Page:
Results

Study subjects

Causes of ESRD were: 15 patients: diabetic nephropathy, 4: glomerulonephritis, 3: nephrosclerosis, 3: interstitial disease, 3: unknown origin, 1: polycystic kidney disease, 1: thrombotic microangiopathy. One diabetic patient had to be excluded from analysis as his ECG registrations could not be evaluated for technical reasons. We excluded one further patient from HRV analyses because of erratic heart rhythm, which was detected by poincaré plot analysis [36]. Subject demographics are listed in Table 1. All patients were treated thrice weekly for at least 4 h with similar single-use synthetic high-flux dialyzers and ultrapure dialysate and heparinate anticoagulation. Further treatment parameters and cardiovascular assessments are reported in Table 2.
Table 1

Demographic and anthropomorphometric information on study participants

 

Controls

Diabetic HD

Nondiabetic HD

All HD

N

15

14

14

28

Age (years)

58.0 [13.0]

70.5 [9.75]***

62.0 [17.25]

68.0 [14.75]

Gender (w/m)

10/5

5/9

7/7

12/16

Dialysis vintage (years)

n/a

3.5 [3.2]

5.2 [5.9]

4.3 [5.8]

BMI

(kg/m2)

26.8 [5.2]

30.1 [6.0]

24.5 [6.4]

27.5 [8.2]

Waist-to-hip-ratio (WTH)

1.0 [0.28]

1.02 [0.14]

0.97 [0.18]

1.0 [0.16]

Blood pressure s/d (mmHg)

130.0 [10.0]/83.0 [15.0]

121.5 [42.8]/70.5 [28.0]**

120.5 [44.8]/68.5 [13.3]**

120.5 [39.0]/68.5 [23.5]

** = p < 0.01 vs. controls; *** = p < 0.001 vs. controls; by nonparametric Kruskal-Wallis and Dunn’s test. Statistical tests were done for the three groups controls, diabetic and nondiabetic patients. The column “all HD” remained untested

Table 2

Treatment associated parameters of the dialysis patients

 

Diabetic HD

Nondiabetic HD

All HD

Patients with diuresis < 200 ml/d (n)

5/14

8/14

13/28

Residual diuresis (ml/d)

400 [563]

100 [525]

250 [500]

Ultrafiltration volume (per session)

3000 [1000]

1800 [2750]

2750 [1600]

Ultrafiltration rate (ml/h)

506 [427]

416 [452]

431 [425]

Reduction in body weight (kg)

2.3 [0.7]

1.6 [2.1]

2.25 [1.47]

Predialysis blood pressure (mmHg)

121.5 [42.8]/70.5 [28.0]

120.5 [44.8]/68.5 [13.3]

120.5 [39.0]/68.5 [23.5]

Predialysis heart rate (/min)

74.5 [13.5]

72.0 [21.3]

74 [15.8]

Postdialysis blood pressure (mmHg)

126.5 [40.8]/67.0 [17.8]

115.0 [35.5]/66.0 [16.0]

120.0 [43.0]/66.0 [15.0]

Postdialysis heart rate (/min)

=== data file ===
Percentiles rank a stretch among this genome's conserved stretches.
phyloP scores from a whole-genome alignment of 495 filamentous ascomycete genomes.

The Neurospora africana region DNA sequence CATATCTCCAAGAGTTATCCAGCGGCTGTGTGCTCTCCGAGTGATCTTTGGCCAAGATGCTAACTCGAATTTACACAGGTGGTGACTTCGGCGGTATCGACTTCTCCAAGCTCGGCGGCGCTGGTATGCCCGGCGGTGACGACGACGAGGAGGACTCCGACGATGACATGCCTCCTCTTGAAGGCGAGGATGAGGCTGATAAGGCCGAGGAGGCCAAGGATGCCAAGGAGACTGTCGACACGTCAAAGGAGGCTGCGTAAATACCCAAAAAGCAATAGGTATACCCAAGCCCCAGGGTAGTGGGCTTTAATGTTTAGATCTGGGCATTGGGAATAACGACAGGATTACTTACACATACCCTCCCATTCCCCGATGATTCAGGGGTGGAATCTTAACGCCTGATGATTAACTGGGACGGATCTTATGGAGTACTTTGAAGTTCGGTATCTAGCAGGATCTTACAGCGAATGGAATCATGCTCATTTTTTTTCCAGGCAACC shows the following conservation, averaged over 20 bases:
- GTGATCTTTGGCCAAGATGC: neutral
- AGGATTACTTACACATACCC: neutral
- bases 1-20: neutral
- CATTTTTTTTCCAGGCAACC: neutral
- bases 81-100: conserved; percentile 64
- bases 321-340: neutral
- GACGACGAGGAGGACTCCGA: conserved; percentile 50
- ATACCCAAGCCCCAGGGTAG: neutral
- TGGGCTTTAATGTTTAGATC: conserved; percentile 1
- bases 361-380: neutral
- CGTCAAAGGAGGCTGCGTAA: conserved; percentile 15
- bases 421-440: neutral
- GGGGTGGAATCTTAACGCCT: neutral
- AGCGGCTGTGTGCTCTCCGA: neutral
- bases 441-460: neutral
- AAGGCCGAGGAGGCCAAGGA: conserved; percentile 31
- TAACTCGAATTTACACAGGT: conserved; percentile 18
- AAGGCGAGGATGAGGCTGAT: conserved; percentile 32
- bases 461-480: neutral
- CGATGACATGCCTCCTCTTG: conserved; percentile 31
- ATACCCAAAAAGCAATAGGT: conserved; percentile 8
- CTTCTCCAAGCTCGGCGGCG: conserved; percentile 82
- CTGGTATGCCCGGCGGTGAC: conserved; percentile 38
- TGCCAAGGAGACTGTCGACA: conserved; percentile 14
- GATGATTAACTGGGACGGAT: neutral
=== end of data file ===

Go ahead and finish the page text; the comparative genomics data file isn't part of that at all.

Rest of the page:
73 [14]

76 [21.3]

76 [16.3]

There were no statistically significant differences between diabetic and nondiabetic dialysis patients. [Chi2-test, Mann–Whitney test]

Routine laboratory data

As expected, there was a large difference in creatinine and urea values. However, also CRP and IL-6 values were significantly higher in dialysis patients. Furthermore, a large range was noted for BNP values but none of the patients had clinical signs of heart failure. Of note, the diabetic dialysis patients had a balanced glucose metabolism and HbA1c was within the goal range in most of the participants. All results are listed in Table 3.
Table 3

Routine laboratory results

 

Controls N = 15

Diabetic HD N = 14

Nondiabetic HD N = 14

All HD N = 28

Creatinine (μmol/l)

71.0 [23.0]

531.0 [298.0]**

887.0 [246.5]***

726.5 [400.5]

Urea (mmol/l)

5.0 [1.5]

18.2 [8.6]***

17.9 [9.3]***

17.9 [8.7]

Cholesterol (mmol/l)

4.9 [1.3]

4.6 [2.2]

4.7 [1.7]

4.6 [1.7]

HbA1c (%)

5.5 [0.4]

5.9 [2.1]

5.5 [0.5]

5.6 [0.8]

CRP (mg/l)

1.6 [2.4]

12.6 [9.6]***

4.8 [13.0]

9.4 [12.9]

IL-6 (pg/ml)

1.1 [1.1]

9.7 [12.8]***

4.7 [6.7]**

6.9 [12.6]

Bicarbonate (mmol/l)

25.9 [3.5]

22.8 [1.7]*

22.2 [3.9]**

22.3 [2.6]

BNP (pg/ml)

26.0 [35.0]

287.0 [695.8]***

113.0 [420.8]**

262.0 [401.3]

In some individuals, CRP levels were reported by the lab as < 1 mg/l and IL-6 levels as < 0.5 pg/ml. These data points were entered as 0.5 mg/l and 0.3 pg/ml, respectively.

* = p < 0.05 vs. controls; ** = p < 0.01 vs. controls; *** = p < 0.001 vs. controls by Kruskal-Wallis and Dunn’s test. Statistical tests were done for the three groups controls, diabetic and nondiabetic patients. The column “all HD” remained untested